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October 01, 2010

Cognition, Hirohito, Suicide, & Nuclear Winter

There can be little doubt the physical and psychological injuries humans inflicted on each other in the course of two World Wars between August 1914 and August 1945 shaped the Twentieth Century to a critical degree. However, contrary to what one might logically assume, the millions of deaths caused by those conflicts did not curb growth of the human population. Quite the contrary; as we now know, the number of humans living on Earth increased spectacularly: from approximately 1.5 billion in 1900 to about four times that many by 2000. Thus far In the new millennium (which, contrary to popular belief began in 2001) we have probably added another 600 million or so and are still believed to be on track to reach nine billion by mid-century.

There are several reasons why the World Wars that blighted the early Twentieth Century didn’t curb human population growth as one might have intuitively assumed. One is that the Industrial Revolution, enabled by the discovery of empirical Science, remained in full swing- especially in the nations that did most of the fighting- while much of the population growth took place in relatively undeveloped nations where enhanced sanitation, transportation, and food production- often developed as part of support for the war effort- were increasing both human numbers and life expectancy.

However, the most important reason population growth continued unchecked may be what didn’t happen in the aftermath of world War Two: the Cold War that began almost immediately between the victors persisted for almost fifty years and ended without becoming a nuclear war, thus contradicting two well established historical patterns. One was that the dominant rivals in particular areas (Athens and Sparta, Rome and Carthage, France and England, for example) usually become directly engaged in a series of wars until a clear victor emerges. The US and its allies, as opposed by the Soviet bloc, clearly qualified as dominant rivals after World War Two.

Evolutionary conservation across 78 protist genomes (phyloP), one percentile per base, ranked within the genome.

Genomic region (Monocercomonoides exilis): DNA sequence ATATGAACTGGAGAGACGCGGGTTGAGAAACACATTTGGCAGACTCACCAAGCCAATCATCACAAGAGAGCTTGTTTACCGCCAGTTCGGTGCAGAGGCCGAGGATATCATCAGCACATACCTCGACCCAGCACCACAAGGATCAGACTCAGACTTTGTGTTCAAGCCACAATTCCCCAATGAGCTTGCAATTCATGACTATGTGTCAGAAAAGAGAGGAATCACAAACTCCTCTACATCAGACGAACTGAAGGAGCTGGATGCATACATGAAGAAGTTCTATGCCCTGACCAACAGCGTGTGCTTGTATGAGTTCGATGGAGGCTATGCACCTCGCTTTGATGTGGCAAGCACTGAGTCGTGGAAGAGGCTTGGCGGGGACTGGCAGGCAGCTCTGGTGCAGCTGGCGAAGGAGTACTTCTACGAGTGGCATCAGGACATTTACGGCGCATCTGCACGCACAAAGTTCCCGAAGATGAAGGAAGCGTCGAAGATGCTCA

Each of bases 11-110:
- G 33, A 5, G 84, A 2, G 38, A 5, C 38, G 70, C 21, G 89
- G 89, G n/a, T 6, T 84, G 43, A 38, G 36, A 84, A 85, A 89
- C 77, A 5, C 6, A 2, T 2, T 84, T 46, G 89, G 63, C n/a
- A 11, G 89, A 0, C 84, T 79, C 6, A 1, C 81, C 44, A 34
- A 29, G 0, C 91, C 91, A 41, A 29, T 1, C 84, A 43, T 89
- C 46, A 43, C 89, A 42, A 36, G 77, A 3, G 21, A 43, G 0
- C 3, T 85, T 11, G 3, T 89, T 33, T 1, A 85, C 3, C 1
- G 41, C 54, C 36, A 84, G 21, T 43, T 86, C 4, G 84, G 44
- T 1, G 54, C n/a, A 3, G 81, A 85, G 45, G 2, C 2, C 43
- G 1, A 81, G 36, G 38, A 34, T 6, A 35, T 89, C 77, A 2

Another tendency was for new weapons technology produced in one war to be used at the first opportunity. While the Cold War did spawn several proxy wars starting with Korea in 1950, the United States and the Soviet Union each managed to avoid any hostile use of nuclear weapons for its duration; even as both actively pursued nuclear programs that produced enough warheads to destroy the world several times over.

Finally, it's generally agreed that the 1962 Cuban Missile crisis, which took place long before Nuclear Winter had even been hypothesized, was the closest the world came to a hostile nuclear exchange. Thus neither Kennedy nor Kruschev, the principals solely responsible for the compromise that avoided nuclear war, could not have known what they were avoiding, a circumstance that begs the question of what did deter them. The most logical answer would seem to be that it was their memories of Hiroshima.

To explore that premise in some detail it's necessary to remember that World War Two ended abruptly in 1945 only after the United States' unannounced use of nuclear weapons that destroyed the cities of Hiroshima and Nagasaki on August 6th and August 9th, respectively. Although (as with most such unique historical events) there is still not universal agreement on all details, there is good reason to believe that the unprecedented use of atomic weapons shortened the war significantly; which was also the stated intent of President Harry Truman. There is also little doubt that another unprecedented event, the surrender broadcast by Emperor Hirohito on August 15 announcing acceptance of the Potsdam Declaration obviated what had been anticipated as die-hard resistance by the Japanese people to any invasion of their home islands. In fact, the ritual Banzai Charges by Japanese garrisons on Pacific Islands overrun as Americans were tightening the noose around Japan after the Battle of Midway gave credence to that belief, as did the formal use of Kamikazes by the military in the latter stages of the war.

NEXT: Suicide, cognition, and political beliefs.

Doctor Tom

Posted by tjeffo at October 1, 2010 06:17 PM